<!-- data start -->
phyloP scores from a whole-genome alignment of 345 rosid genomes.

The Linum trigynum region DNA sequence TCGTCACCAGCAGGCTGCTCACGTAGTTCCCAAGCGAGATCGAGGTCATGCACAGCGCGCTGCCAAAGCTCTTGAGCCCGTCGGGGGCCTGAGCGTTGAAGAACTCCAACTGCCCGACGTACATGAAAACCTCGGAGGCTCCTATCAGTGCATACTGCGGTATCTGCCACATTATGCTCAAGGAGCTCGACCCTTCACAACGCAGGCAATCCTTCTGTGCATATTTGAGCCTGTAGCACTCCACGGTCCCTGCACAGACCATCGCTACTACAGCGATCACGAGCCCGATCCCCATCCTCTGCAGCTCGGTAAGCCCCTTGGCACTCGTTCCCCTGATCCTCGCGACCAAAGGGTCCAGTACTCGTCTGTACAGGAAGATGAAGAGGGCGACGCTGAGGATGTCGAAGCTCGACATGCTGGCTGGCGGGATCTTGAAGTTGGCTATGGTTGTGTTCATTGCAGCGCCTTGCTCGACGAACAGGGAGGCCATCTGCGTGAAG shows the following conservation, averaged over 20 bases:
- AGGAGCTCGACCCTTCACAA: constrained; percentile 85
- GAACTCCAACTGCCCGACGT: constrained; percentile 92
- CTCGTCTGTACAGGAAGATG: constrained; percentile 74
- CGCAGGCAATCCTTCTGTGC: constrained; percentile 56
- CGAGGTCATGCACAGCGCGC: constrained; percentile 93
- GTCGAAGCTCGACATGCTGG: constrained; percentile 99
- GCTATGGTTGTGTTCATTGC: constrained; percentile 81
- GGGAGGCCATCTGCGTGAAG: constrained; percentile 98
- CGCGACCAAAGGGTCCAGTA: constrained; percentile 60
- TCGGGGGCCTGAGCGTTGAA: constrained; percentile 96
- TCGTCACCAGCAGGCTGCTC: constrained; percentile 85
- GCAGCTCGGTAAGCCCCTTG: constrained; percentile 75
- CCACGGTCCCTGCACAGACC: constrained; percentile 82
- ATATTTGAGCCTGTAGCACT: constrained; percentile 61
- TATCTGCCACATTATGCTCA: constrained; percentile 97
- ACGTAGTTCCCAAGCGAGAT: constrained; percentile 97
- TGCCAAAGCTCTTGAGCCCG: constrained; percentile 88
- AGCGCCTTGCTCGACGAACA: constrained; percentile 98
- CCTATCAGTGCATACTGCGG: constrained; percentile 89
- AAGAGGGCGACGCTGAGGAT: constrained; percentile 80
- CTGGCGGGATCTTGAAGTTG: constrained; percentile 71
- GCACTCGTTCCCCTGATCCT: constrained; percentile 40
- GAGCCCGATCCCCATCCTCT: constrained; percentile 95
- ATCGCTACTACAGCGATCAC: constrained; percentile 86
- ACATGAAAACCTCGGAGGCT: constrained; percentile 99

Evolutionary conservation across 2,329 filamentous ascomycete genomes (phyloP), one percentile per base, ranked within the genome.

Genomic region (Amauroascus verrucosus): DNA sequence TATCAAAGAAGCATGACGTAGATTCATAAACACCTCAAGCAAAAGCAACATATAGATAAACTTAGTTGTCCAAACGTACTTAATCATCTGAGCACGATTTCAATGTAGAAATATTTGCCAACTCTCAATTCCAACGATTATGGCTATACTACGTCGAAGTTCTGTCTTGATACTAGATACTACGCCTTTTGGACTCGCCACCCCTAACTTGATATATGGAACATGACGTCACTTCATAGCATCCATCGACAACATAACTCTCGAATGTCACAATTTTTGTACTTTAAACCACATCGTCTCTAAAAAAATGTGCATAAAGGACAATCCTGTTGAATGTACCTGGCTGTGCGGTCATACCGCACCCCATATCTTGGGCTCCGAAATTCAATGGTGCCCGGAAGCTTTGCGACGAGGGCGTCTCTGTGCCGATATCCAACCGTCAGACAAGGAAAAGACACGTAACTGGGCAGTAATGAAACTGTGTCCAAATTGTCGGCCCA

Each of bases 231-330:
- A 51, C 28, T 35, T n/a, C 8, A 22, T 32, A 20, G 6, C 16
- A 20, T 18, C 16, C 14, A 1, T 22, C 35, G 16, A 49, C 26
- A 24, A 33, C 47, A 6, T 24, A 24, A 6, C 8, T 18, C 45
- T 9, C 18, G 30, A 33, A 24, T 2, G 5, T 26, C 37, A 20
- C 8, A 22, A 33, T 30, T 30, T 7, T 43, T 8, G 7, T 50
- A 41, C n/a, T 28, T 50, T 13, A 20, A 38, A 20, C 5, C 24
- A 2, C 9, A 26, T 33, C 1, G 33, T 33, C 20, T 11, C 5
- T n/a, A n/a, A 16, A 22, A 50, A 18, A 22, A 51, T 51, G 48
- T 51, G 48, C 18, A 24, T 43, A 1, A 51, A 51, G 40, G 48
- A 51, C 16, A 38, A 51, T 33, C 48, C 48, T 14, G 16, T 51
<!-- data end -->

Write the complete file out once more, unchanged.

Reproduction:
phyloP scores from a whole-genome alignment of 345 rosid genomes.

The Linum trigynum region DNA sequence TCGTCACCAGCAGGCTGCTCACGTAGTTCCCAAGCGAGATCGAGGTCATGCACAGCGCGCTGCCAAAGCTCTTGAGCCCGTCGGGGGCCTGAGCGTTGAAGAACTCCAACTGCCCGACGTACATGAAAACCTCGGAGGCTCCTATCAGTGCATACTGCGGTATCTGCCACATTATGCTCAAGGAGCTCGACCCTTCACAACGCAGGCAATCCTTCTGTGCATATTTGAGCCTGTAGCACTCCACGGTCCCTGCACAGACCATCGCTACTACAGCGATCACGAGCCCGATCCCCATCCTCTGCAGCTCGGTAAGCCCCTTGGCACTCGTTCCCCTGATCCTCGCGACCAAAGGGTCCAGTACTCGTCTGTACAGGAAGATGAAGAGGGCGACGCTGAGGATGTCGAAGCTCGACATGCTGGCTGGCGGGATCTTGAAGTTGGCTATGGTTGTGTTCATTGCAGCGCCTTGCTCGACGAACAGGGAGGCCATCTGCGTGAAG shows the following conservation, averaged over 20 bases:
- AGGAGCTCGACCCTTCACAA: constrained; percentile 85
- GAACTCCAACTGCCCGACGT: constrained; percentile 92
- CTCGTCTGTACAGGAAGATG: constrained; percentile 74
- CGCAGGCAATCCTTCTGTGC: constrained; percentile 56
- CGAGGTCATGCACAGCGCGC: constrained; percentile 93
- GTCGAAGCTCGACATGCTGG: constrained; percentile 99
- GCTATGGTTGTGTTCATTGC: constrained; percentile 81
- GGGAGGCCATCTGCGTGAAG: constrained; percentile 98
- CGCGACCAAAGGGTCCAGTA: constrained; percentile 60
- TCGGGGGCCTGAGCGTTGAA: constrained; percentile 96
- TCGTCACCAGCAGGCTGCTC: constrained; percentile 85
- GCAGCTCGGTAAGCCCCTTG: constrained; percentile 75
- CCACGGTCCCTGCACAGACC: constrained; percentile 82
- ATATTTGAGCCTGTAGCACT: constrained; percentile 61
- TATCTGCCACATTATGCTCA: constrained; percentile 97
- ACGTAGTTCCCAAGCGAGAT: constrained; percentile 97
- TGCCAAAGCTCTTGAGCCCG: constrained; percentile 88
- AGCGCCTTGCTCGACGAACA: constrained; percentile 98
- CCTATCAGTGCATACTGCGG: constrained; percentile 89
- AAGAGGGCGACGCTGAGGAT: constrained; percentile 80
- CTGGCGGGATCTTGAAGTTG: constrained; percentile 71
- GCACTCGTTCCCCTGATCCT: constrained; percentile 40
- GAGCCCGATCCCCATCCTCT: constrained; percentile 95
- ATCGCTACTACAGCGATCAC: constrained; percentile 86
- ACATGAAAACCTCGGAGGCT: constrained; percentile 99

Evolutionary conservation across 2,329 filamentous ascomycete genomes (phyloP), one percentile per base, ranked within the genome.

Genomic region (Amauroascus verrucosus): DNA sequence TATCAAAGAAGCATGACGTAGATTCATAAACACCTCAAGCAAAAGCAACATATAGATAAACTTAGTTGTCCAAACGTACTTAATCATCTGAGCACGATTTCAATGTAGAAATATTTGCCAACTCTCAATTCCAACGATTATGGCTATACTACGTCGAAGTTCTGTCTTGATACTAGATACTACGCCTTTTGGACTCGCCACCCCTAACTTGATATATGGAACATGACGTCACTTCATAGCATCCATCGACAACATAACTCTCGAATGTCACAATTTTTGTACTTTAAACCACATCGTCTCTAAAAAAATGTGCATAAAGGACAATCCTGTTGAATGTACCTGGCTGTGCGGTCATACCGCACCCCATATCTTGGGCTCCGAAATTCAATGGTGCCCGGAAGCTTTGCGACGAGGGCGTCTCTGTGCCGATATCCAACCGTCAGACAAGGAAAAGACACGTAACTGGGCAGTAATGAAACTGTGTCCAAATTGTCGGCCCA

Each of bases 231-330:
- A 51, C 28, T 35, T n/a, C 8, A 22, T 32, A 20, G 6, C 16
- A 20, T 18, C 16, C 14, A 1, T 22, C 35, G 16, A 49, C 26
- A 24, A 33, C 47, A 6, T 24, A 24, A 6, C 8, T 18, C 45
- T 9, C 18, G 30, A 33, A 24, T 2, G 5, T 26, C 37, A 20
- C 8, A 22, A 33, T 30, T 30, T 7, T 43, T 8, G 7, T 50
- A 41, C n/a, T 28, T 50, T 13, A 20, A 38, A 20, C 5, C 24
- A 2, C 9, A 26, T 33, C 1, G 33, T 33, C 20, T 11, C 5
- T n/a, A n/a, A 16, A 22, A 50, A 18, A 22, A 51, T 51, G 48
- T 51, G 48, C 18, A 24, T 43, A 1, A 51, A 51, G 40, G 48
- A 51, C 16, A 38, A 51, T 33, C 48, C 48, T 14, G 16, T 51